Time passed as it always does, and we grew apart, as people often do. He was four years older than me, and so we were at different stages in our development. We fell out of touch, going our separate ways to make our separate mistakes and to learn our separate lessons. I would not learn the extent of those lessons until February of 2012. He crawled out of the woodwork, creating a profile on Facebook and adding me. It was an easy reconnection, as if we had never parted in the first place. I caught him up on my life since our last interaction, and he broke my heart catching me up on his. He had been incarcerated for nearly six years. He had just been released a week or two prior to making contact with me. I was stunned. In my youth, I had no idea that he was wrapped up in the ugly underbelly of the world. I had no idea he had fallen in behind his father and submitted to the siren call of drugs. He had gone out of his way to keep those elements of his life from me. It pained me to learn all of these things, but it also steeled my resolve. As a child, I did not have the independence and means to book a flight. At twenty four, however, I did. I flew into DFW the third week in March of 2012. I marveled at the weather. Canadian winters are often still going strong, well into the calendar spring. Texas boasted fair weather, if a little muddy. The grass was already becoming lush and green. It was a far cry from the blinding, desolate, winter wasteland I had flown out of mere hours before.

As all good things often do, my trip passed far too quickly. I was state side for twelve days. The time inevitably came for me to return home. We had decided between ourselves that it would be temporary. We were not quite sure what this was between us, but we were both determined to see it through. I would return home on April 1st, 2012, for the last time. Six weeks later, in the early morning hours of May 16th, 2012, I would load up my car, and I would depart Canada as a resident for the last time. I was terrified, not because I was unsure of where I was going, but because I have never been adventurous. It took 28 hours of driving and a lot of coffee, but I made the 1600 mile drive from end to end of the continental United States of America. I arrived in Sherman, Texas, mid-day on May 17th, 2012. I felt a sense of accomplishment, the likes of which I had never known. I made it. Life was great for the first year. I found work, we found our niche, and we thrived. We were closer than ever.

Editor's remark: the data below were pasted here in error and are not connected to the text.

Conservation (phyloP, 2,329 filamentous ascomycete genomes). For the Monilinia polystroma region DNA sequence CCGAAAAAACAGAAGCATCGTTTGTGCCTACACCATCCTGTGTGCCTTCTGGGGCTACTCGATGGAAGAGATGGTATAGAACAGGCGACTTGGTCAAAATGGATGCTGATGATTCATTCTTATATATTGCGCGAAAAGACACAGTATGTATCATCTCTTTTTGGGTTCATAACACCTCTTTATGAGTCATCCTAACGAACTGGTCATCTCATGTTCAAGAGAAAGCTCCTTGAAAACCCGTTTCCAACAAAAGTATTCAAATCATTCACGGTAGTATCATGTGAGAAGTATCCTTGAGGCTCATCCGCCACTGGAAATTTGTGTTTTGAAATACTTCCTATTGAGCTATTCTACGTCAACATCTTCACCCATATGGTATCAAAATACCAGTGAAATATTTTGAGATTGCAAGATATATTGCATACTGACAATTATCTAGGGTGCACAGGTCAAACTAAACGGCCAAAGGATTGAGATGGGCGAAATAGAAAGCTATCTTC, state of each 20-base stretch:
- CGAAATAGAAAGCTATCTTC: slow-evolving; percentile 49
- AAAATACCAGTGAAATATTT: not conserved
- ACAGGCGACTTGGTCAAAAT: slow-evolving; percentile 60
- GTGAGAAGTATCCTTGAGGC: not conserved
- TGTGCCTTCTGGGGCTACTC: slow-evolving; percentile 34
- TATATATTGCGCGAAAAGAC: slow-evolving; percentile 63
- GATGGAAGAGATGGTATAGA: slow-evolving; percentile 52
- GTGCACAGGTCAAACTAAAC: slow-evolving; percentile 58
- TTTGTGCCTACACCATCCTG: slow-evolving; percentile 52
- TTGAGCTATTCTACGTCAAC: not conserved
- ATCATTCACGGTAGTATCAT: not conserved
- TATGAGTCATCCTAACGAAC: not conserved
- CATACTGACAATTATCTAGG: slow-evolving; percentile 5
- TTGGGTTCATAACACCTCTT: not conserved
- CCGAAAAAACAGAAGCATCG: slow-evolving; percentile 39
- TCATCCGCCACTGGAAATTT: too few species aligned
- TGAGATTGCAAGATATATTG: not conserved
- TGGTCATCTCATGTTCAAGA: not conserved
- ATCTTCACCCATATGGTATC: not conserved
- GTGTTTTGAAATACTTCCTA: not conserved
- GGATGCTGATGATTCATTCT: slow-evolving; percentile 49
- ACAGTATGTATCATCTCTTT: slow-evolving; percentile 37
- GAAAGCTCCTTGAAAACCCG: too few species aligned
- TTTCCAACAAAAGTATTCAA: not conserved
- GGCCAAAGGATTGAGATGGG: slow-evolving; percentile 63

In the spring of 2013, the tone changed. I was so naïve. I did not know the signs. I did not fully understand my husband’s addiction until it was too late. He was out of control, and there was nothing I could do to alter the subsequent chain of events. He was arrested May 7th, 2013. For a long time I felt guilty for the sense of relief that I felt at knowing where he was, and that he was safe. I truly believe to this day, had he not been taken into custody at that time, he would not be alive today. The ‘drugs are bad’ theme is not the element of innocence lost I referred to earlier though. Less than eight weeks after he was arrested, one of the unsavory people my husband associated with would completely destroy my world as I knew it. Sure, my reality was pretty chaotic already. It was nothing compared to the days following the Fourth of July.

This man took me, took my car, took my money, and all but took my life. I was held against my will for four long, excruciating days. I was denied sleep, and I was sexually and physically assaulted. I was kept off the grid and far away from the people I loved, and the people who loved me. My husband was in county jail and could not come find me. I was not sure I was ever going to see him, or anyone, ever again.

Those days taught me anger. They taught me the potential danger in being too trusting of anyone. They taught me of the extreme evils in this world. The hard truth is that I survived. While I am still working on putting all the pieces back together, I am for the most part, victorious. I will never know innocence again. As if my ordeal was not enough, it would take me seven more weeks and soliciting six different police agencies, to even successfully file a police report, despite the visible signs of abuse on my face and body. Eventually the District Attorney of the county that finally listened, subpoenaed me to testify before the Grand Jury. I was hopeful that maybe justice would finally be served. I learned a great many things about the law, primarily among which is that the law does not like to gamble. It prefers to bet on a sure thing. The DA’s office no billed the charges against my assailant, citing insufficient evidence to proceed to trial. Not only was Johnny Law not concerned with what happened to me, he was also okay with it. He was perfectly content to turn that animal loose.